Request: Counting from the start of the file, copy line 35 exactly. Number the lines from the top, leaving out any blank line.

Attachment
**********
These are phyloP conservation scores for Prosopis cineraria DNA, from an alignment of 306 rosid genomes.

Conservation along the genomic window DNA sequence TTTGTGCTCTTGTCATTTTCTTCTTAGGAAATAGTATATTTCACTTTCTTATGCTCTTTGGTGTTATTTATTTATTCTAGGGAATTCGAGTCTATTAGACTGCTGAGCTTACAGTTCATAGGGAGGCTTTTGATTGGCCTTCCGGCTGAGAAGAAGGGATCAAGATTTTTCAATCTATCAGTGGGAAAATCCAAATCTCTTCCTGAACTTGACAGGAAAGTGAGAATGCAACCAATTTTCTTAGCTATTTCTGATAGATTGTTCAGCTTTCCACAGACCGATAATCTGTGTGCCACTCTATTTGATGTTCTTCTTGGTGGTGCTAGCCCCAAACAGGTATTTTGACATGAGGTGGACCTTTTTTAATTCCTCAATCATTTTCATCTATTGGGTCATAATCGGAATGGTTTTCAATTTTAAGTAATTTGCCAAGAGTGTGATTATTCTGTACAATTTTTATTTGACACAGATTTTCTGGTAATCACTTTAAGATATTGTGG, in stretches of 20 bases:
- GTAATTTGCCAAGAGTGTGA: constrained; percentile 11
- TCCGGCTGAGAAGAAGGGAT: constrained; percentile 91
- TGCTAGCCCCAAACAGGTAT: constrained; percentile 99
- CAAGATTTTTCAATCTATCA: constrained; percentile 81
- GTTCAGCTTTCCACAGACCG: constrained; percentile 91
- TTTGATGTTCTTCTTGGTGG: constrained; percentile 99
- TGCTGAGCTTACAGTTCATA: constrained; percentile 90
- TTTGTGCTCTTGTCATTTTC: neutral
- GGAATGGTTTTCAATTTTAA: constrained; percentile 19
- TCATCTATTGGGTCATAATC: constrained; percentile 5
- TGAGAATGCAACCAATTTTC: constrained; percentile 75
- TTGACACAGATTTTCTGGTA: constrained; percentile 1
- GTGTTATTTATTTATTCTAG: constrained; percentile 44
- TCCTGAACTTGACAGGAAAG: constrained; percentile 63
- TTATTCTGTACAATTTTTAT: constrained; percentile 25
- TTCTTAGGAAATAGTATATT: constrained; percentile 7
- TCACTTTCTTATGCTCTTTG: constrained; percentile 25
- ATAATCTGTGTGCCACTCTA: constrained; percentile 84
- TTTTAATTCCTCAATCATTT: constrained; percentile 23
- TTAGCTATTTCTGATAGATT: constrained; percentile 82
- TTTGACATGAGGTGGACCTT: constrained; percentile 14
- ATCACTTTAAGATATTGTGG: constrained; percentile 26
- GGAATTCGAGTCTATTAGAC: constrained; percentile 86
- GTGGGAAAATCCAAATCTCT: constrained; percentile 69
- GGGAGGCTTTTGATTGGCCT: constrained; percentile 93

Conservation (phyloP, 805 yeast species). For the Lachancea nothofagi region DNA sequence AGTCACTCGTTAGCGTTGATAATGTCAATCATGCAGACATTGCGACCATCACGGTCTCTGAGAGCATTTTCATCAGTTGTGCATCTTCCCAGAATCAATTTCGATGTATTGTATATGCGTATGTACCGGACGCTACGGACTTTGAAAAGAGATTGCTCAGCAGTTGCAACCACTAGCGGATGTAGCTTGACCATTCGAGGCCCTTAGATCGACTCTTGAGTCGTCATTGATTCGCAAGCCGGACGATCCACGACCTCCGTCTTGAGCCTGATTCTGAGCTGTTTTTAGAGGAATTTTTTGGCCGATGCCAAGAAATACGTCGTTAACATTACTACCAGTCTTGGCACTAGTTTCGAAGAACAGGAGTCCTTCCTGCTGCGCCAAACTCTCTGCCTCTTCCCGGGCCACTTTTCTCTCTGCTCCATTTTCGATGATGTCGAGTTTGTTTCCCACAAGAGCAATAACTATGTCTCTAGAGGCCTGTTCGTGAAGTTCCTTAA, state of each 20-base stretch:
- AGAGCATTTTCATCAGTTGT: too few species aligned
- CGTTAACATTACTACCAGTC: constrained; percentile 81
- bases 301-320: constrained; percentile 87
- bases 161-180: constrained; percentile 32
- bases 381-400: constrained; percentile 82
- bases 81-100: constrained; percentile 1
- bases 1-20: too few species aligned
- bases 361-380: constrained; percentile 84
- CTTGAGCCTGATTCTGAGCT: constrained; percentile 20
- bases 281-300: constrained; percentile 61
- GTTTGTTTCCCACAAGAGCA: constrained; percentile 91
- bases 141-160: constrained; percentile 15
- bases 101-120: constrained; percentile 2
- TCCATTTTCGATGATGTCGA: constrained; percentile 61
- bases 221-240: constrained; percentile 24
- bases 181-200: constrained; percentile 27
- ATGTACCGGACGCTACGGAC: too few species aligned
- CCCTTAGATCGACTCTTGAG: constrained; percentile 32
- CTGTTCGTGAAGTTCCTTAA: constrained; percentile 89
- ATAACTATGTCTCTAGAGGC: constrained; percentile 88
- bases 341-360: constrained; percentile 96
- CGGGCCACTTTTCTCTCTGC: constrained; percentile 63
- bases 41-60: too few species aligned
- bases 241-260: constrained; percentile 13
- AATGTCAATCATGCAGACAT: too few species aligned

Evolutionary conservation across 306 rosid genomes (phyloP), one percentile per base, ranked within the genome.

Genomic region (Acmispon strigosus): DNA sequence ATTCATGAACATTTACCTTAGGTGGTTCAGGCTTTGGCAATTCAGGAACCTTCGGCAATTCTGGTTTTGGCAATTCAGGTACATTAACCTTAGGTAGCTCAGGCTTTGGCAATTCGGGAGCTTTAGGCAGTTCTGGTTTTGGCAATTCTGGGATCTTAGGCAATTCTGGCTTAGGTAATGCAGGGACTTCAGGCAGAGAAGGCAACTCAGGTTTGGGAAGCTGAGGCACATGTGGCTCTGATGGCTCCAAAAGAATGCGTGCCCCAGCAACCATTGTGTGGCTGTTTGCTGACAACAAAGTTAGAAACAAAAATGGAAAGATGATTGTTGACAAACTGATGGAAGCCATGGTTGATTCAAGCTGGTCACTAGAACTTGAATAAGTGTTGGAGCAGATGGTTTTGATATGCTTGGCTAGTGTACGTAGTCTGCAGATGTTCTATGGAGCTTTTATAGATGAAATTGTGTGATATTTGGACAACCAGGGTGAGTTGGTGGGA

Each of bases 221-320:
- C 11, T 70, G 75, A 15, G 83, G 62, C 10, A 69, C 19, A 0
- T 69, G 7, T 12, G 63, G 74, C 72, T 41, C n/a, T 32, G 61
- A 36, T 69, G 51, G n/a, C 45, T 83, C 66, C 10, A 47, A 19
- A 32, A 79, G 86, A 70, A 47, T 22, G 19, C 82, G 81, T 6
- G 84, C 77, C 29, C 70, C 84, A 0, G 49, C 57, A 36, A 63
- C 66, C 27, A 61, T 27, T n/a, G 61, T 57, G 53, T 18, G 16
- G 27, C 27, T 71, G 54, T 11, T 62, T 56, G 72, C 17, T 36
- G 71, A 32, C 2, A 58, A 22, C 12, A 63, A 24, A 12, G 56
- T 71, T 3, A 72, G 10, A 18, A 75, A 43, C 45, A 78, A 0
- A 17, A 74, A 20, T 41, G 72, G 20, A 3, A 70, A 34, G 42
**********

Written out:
- bases 1-20: too few species aligned